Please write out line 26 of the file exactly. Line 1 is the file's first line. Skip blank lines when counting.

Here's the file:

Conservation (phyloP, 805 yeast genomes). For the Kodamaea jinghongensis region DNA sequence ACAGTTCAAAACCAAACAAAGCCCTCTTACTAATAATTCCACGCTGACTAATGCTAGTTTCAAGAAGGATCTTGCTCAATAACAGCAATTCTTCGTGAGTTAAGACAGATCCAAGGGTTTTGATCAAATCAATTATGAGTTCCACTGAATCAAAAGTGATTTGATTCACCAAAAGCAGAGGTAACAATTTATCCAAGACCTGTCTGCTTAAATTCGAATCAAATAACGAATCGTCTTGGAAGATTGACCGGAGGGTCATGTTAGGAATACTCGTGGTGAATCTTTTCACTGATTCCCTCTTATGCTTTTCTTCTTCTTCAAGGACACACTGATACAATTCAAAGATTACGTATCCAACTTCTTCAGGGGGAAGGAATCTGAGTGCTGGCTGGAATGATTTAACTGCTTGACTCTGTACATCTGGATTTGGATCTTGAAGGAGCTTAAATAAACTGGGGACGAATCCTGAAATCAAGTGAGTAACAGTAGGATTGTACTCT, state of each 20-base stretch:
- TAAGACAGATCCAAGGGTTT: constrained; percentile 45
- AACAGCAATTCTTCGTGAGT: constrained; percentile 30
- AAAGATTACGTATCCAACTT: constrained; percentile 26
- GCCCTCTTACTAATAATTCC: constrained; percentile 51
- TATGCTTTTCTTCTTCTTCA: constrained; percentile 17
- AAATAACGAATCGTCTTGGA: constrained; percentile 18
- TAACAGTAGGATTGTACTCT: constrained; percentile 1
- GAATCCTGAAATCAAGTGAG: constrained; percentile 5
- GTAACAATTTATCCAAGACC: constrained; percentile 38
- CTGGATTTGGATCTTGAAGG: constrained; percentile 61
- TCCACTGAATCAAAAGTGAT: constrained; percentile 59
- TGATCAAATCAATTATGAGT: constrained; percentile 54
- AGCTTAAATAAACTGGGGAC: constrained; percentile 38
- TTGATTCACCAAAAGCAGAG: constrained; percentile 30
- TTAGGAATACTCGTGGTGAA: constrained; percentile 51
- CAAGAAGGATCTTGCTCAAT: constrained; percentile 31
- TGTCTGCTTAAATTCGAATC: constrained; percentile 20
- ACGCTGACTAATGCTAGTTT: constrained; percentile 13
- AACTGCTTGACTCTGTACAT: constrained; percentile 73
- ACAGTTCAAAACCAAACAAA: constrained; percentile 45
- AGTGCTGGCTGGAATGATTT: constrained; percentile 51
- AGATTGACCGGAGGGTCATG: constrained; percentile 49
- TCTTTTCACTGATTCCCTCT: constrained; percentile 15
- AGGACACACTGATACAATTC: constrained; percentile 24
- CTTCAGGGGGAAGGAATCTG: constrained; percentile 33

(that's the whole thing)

- CTTCAGGGGGAAGGAATCTG: constrained; percentile 33